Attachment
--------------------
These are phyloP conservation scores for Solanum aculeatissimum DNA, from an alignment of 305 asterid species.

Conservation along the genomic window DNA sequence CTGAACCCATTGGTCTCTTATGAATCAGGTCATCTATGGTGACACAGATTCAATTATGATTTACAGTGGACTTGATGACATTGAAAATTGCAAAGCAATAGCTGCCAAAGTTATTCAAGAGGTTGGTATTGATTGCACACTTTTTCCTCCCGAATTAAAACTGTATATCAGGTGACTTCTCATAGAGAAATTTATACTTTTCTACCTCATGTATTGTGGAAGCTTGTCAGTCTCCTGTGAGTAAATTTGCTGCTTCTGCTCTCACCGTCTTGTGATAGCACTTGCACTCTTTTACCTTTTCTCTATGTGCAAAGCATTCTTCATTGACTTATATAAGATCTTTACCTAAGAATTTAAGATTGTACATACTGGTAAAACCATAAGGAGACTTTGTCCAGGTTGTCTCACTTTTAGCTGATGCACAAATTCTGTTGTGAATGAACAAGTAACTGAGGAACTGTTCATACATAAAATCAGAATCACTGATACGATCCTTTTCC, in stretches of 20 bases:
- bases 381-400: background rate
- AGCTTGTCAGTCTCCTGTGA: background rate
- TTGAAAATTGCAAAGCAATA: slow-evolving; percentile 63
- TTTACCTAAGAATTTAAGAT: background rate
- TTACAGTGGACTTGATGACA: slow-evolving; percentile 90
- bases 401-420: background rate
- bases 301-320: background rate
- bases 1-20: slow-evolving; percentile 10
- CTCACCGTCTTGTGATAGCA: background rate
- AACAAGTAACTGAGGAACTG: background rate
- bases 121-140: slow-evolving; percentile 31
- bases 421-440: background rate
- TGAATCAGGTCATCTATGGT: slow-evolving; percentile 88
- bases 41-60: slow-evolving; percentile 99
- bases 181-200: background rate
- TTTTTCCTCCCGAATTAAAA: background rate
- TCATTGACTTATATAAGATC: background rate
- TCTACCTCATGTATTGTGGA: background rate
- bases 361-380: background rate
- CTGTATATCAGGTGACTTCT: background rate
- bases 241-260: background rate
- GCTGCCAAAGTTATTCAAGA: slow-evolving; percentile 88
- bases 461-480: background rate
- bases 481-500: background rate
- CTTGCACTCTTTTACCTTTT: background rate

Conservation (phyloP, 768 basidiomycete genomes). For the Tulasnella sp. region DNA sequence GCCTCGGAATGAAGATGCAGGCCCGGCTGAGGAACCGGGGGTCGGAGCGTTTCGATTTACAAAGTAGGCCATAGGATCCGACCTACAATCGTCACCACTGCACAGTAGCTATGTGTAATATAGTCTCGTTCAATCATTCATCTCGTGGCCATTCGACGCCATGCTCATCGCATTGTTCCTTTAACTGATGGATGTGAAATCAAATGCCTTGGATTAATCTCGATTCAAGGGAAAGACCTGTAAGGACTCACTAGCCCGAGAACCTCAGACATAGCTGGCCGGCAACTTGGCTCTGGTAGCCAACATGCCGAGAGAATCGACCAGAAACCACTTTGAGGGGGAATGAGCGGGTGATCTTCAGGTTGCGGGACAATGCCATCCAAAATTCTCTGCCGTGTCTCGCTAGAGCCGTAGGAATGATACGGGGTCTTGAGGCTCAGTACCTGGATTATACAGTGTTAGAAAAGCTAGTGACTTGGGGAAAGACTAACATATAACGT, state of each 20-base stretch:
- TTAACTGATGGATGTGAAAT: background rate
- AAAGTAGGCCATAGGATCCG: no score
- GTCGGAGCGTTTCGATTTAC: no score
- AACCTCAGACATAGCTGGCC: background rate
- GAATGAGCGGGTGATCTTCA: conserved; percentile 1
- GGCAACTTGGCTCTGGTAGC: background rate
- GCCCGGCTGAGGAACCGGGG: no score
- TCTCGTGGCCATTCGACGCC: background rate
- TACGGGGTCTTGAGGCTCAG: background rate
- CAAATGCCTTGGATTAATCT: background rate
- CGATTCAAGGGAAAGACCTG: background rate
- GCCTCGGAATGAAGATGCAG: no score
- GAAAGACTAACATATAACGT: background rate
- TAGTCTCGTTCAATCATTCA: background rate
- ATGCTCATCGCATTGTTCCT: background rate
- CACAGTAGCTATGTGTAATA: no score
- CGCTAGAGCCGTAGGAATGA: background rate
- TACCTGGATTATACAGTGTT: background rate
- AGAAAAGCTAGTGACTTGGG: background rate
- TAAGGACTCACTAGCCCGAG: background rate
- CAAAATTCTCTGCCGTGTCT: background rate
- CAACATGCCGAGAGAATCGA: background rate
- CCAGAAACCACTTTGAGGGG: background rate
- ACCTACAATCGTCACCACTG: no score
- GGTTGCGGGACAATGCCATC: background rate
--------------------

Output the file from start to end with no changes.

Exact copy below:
These are phyloP conservation scores for Solanum aculeatissimum DNA, from an alignment of 305 asterid species.

Conservation along the genomic window DNA sequence CTGAACCCATTGGTCTCTTATGAATCAGGTCATCTATGGTGACACAGATTCAATTATGATTTACAGTGGACTTGATGACATTGAAAATTGCAAAGCAATAGCTGCCAAAGTTATTCAAGAGGTTGGTATTGATTGCACACTTTTTCCTCCCGAATTAAAACTGTATATCAGGTGACTTCTCATAGAGAAATTTATACTTTTCTACCTCATGTATTGTGGAAGCTTGTCAGTCTCCTGTGAGTAAATTTGCTGCTTCTGCTCTCACCGTCTTGTGATAGCACTTGCACTCTTTTACCTTTTCTCTATGTGCAAAGCATTCTTCATTGACTTATATAAGATCTTTACCTAAGAATTTAAGATTGTACATACTGGTAAAACCATAAGGAGACTTTGTCCAGGTTGTCTCACTTTTAGCTGATGCACAAATTCTGTTGTGAATGAACAAGTAACTGAGGAACTGTTCATACATAAAATCAGAATCACTGATACGATCCTTTTCC, in stretches of 20 bases:
- bases 381-400: background rate
- AGCTTGTCAGTCTCCTGTGA: background rate
- TTGAAAATTGCAAAGCAATA: slow-evolving; percentile 63
- TTTACCTAAGAATTTAAGAT: background rate
- TTACAGTGGACTTGATGACA: slow-evolving; percentile 90
- bases 401-420: background rate
- bases 301-320: background rate
- bases 1-20: slow-evolving; percentile 10
- CTCACCGTCTTGTGATAGCA: background rate
- AACAAGTAACTGAGGAACTG: background rate
- bases 121-140: slow-evolving; percentile 31
- bases 421-440: background rate
- TGAATCAGGTCATCTATGGT: slow-evolving; percentile 88
- bases 41-60: slow-evolving; percentile 99
- bases 181-200: background rate
- TTTTTCCTCCCGAATTAAAA: background rate
- TCATTGACTTATATAAGATC: background rate
- TCTACCTCATGTATTGTGGA: background rate
- bases 361-380: background rate
- CTGTATATCAGGTGACTTCT: background rate
- bases 241-260: background rate
- GCTGCCAAAGTTATTCAAGA: slow-evolving; percentile 88
- bases 461-480: background rate
- bases 481-500: background rate
- CTTGCACTCTTTTACCTTTT: background rate

Conservation (phyloP, 768 basidiomycete genomes). For the Tulasnella sp. region DNA sequence GCCTCGGAATGAAGATGCAGGCCCGGCTGAGGAACCGGGGGTCGGAGCGTTTCGATTTACAAAGTAGGCCATAGGATCCGACCTACAATCGTCACCACTGCACAGTAGCTATGTGTAATATAGTCTCGTTCAATCATTCATCTCGTGGCCATTCGACGCCATGCTCATCGCATTGTTCCTTTAACTGATGGATGTGAAATCAAATGCCTTGGATTAATCTCGATTCAAGGGAAAGACCTGTAAGGACTCACTAGCCCGAGAACCTCAGACATAGCTGGCCGGCAACTTGGCTCTGGTAGCCAACATGCCGAGAGAATCGACCAGAAACCACTTTGAGGGGGAATGAGCGGGTGATCTTCAGGTTGCGGGACAATGCCATCCAAAATTCTCTGCCGTGTCTCGCTAGAGCCGTAGGAATGATACGGGGTCTTGAGGCTCAGTACCTGGATTATACAGTGTTAGAAAAGCTAGTGACTTGGGGAAAGACTAACATATAACGT, state of each 20-base stretch:
- TTAACTGATGGATGTGAAAT: background rate
- AAAGTAGGCCATAGGATCCG: no score
- GTCGGAGCGTTTCGATTTAC: no score
- AACCTCAGACATAGCTGGCC: background rate
- GAATGAGCGGGTGATCTTCA: conserved; percentile 1
- GGCAACTTGGCTCTGGTAGC: background rate
- GCCCGGCTGAGGAACCGGGG: no score
- TCTCGTGGCCATTCGACGCC: background rate
- TACGGGGTCTTGAGGCTCAG: background rate
- CAAATGCCTTGGATTAATCT: background rate
- CGATTCAAGGGAAAGACCTG: background rate
- GCCTCGGAATGAAGATGCAG: no score
- GAAAGACTAACATATAACGT: background rate
- TAGTCTCGTTCAATCATTCA: background rate
- ATGCTCATCGCATTGTTCCT: background rate
- CACAGTAGCTATGTGTAATA: no score
- CGCTAGAGCCGTAGGAATGA: background rate
- TACCTGGATTATACAGTGTT: background rate
- AGAAAAGCTAGTGACTTGGG: background rate
- TAAGGACTCACTAGCCCGAG: background rate
- CAAAATTCTCTGCCGTGTCT: background rate
- CAACATGCCGAGAGAATCGA: background rate
- CCAGAAACCACTTTGAGGGG: background rate
- ACCTACAATCGTCACCACTG: no score
- GGTTGCGGGACAATGCCATC: background rate